Now, do you feel caught-up or do you want more background before we delve into the story?

Monday, February 4, 2013

Waiting until . . .

I’ve been reading Exodus (the book in the Bible, notFranz_Roubaud_Warten_auf_den_Zug_1882 the novel).  Here’s what happened. (I’m skipping a lot to make this shorter.) God came down and gave His decree to all the people.  The listened and said, “All that you have commanded, we will do.”

Then God spoke alone with Moses telling him to bring Aaron, and his sons, and the tribal leaders—70 in all.  They came partway up the mountain.  God met them there and they ate together.  Then God invited Moses alone to join him on the mountain top.  Moses told Aaron, his sons, and the tribal leaders to wait until he returned.

How long did they wait?  Let’s back up.  What did they think when Moses was invited, but not them?  Were they put out?  Did they wonder what they had done wrong or what Moses had done right? 

Then, during the wait, did they think about all of their responsibilities back in camp.  Did they wonder how their wives and sons were faring?  Did they worry about their livestock?

As time passed, did they wonder about Moses?  Did some of them believe that he must have died?  Did they return to the camp?  What did they eat on the mountainside?  What did they drink?  How did they take care of their bodily functions? 

Did the people left below bring them food and drink?  Did they bring them news? 

And how long did it take them to stop waiting for Moses to return.  The Bible says 40 days and nights, but that phrase is a cultural term which means a long time.  If I told you something would happen in 40 days, it wouldn’t seem very long, would it?  But, what if you didn’t know when the event you greatly desired would happen?  Wouldn’t the time seem long until the event actually happened?

When my mom was given her cancer diagnosis and told she would die, no one would give us a date (and rightly so.)  At one point a nurse said a couple of weeks, but when that passed with no change, it looked like her suffering would go on forever.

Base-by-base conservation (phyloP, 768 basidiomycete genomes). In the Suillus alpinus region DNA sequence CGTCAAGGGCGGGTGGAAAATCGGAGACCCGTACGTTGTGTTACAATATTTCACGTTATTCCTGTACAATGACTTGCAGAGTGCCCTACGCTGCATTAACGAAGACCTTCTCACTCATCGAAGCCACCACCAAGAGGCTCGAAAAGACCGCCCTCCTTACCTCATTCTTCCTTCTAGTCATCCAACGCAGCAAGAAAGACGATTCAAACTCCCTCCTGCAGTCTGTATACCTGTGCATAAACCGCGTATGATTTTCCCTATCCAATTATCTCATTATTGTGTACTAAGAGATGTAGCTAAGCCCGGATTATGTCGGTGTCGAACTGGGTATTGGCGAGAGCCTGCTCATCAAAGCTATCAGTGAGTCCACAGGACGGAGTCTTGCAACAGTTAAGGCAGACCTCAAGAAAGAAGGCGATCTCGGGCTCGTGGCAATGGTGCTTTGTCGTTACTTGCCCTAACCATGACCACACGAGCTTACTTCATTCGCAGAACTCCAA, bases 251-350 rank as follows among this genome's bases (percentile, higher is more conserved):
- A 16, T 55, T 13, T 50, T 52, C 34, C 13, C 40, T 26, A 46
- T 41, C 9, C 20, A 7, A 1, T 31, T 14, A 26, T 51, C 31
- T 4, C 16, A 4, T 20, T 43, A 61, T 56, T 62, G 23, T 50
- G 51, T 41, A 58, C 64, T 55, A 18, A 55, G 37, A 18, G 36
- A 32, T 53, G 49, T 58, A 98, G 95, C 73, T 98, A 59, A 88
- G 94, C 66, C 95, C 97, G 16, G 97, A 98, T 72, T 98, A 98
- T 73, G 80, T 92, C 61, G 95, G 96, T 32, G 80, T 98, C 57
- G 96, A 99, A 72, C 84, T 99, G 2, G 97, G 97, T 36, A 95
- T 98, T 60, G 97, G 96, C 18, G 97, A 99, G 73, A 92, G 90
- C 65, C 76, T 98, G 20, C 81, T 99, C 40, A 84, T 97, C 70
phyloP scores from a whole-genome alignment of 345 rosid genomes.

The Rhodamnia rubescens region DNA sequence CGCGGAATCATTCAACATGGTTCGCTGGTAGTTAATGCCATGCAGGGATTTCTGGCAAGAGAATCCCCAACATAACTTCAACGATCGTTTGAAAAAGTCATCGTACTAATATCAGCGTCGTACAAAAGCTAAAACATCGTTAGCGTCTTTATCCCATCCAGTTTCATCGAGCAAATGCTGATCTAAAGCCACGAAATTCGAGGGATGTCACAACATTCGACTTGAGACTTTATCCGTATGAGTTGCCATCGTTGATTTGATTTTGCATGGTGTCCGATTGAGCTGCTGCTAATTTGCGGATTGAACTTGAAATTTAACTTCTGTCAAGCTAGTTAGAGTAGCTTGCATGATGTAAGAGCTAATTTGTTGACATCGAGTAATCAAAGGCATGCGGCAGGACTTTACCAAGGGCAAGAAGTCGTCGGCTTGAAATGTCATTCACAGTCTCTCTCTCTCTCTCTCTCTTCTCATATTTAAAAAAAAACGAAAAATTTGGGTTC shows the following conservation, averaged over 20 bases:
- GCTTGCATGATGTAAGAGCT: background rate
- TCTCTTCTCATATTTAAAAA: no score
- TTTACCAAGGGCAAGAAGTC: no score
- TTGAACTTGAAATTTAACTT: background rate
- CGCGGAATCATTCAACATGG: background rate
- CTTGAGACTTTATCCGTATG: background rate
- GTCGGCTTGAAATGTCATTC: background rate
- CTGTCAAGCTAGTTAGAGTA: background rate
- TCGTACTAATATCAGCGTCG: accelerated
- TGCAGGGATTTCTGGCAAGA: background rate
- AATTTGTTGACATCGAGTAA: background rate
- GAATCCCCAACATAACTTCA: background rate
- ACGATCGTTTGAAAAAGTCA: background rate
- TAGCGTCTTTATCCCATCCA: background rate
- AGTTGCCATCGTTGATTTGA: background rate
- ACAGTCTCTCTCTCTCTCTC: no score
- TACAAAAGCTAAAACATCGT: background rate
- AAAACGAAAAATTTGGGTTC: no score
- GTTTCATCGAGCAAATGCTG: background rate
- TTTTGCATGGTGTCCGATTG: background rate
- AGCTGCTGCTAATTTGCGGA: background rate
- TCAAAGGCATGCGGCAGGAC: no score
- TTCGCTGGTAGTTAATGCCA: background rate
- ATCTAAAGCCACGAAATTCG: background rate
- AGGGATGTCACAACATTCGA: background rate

After she died and I computed the time, it was only about 4 months, or maybe 40 days after the nurse made her 2 week prognosis.  In hindsight that seems like very little time.  But, when I was in the middle of it with no end in sight it seemed very long.

Put yourself in the place of the 70 waiting people.  If you were one of them and the time was going on and on and on with no sight of Moses’ return, wouldn’t you leave a representative few and tell the remainder to go back to camp and take care of business? 

A good thinking, reading, and writing exercise would be to consider what went on among the 70 on that hillside.

Friday, February 1, 2013

There’s Just Something About the South

I realized this morning that many of the writers IPearl_River_backwater_in_Mississippi (1) count among my favorites are from the south—writers like Flannery O’Connor from Georgia, Michael Morris from Alabama, William Faulkner from Mississippi, and Charles Martin from Florida.  Why is that? 

Even in southern Ohio I feel it.  It’s that laid back way of life.  If something doesn’t get done today, it’ll get done tomorrow or sometime.  There’s no need to rush.  There’s always time to stop and chat.  Doors are made to be opened.  Sofas and tables are placed for conversation.  It is the moment that matters and every moment has meaning.

That’s what puts southern writers in a class with Jane Austen and the best authors of a bygone era.  They take time to lead us into their world, to settle us in, and to make us their friends.  They force us to take time to consider the theme and substance of their words.  They allow us to sit by their fire as they tell us stories that make us think.

So, if you haven’t read these authors make it your New Year’s pledge to do so.  Here are four recommendations for each.

  • Flannery O’Connor’s short stories are where she shined, but if you want to delve further, the collected works don’t cost much more and her correspondence is worth as much as her short stories.
  • Michael Morris:  it’s a toss-up between Slow Way Home and Man in the Blue Moon.  I thoroughly enjoyed both, but might give the edge to Slow Way Home.
  • Jane Austen:  Pride and Prejudice is the most popular, so that’s a good place to start.
  • William Faulkner’s As I Lay Dying is as good as it gets. 
  • Finally, Charles Martin.  I saved him for last because of the way I found him.  I don’t normally frequent the library because I am rarely near one.  One day, I was close by, had extra time, and decided to look for a novel to read—not a schlock novel with the obligatory sex scene halfway through--something good.  I pulled first one book then another off the shelf until I found The Dead Don’t Dance (and its sequel Maggie).  I took it home to read and could not put it down.  Filled with compelling characters, humor, pathos, and excellent writing, it is a modern classic. 

This ends my ode to southern writers.  There are many more excellent writers from the south that I haven’t mentioned.  Which regional authors that draw you in? 



Picture By Charlie Brenner from Jackson Mississippi, USA (Pearl River backwater  Uploaded by Allstarecho) [CC-BY-SA-2.0 (http://creativecommons.org/licenses/by-sa/2.0)], via Wikimedia Commons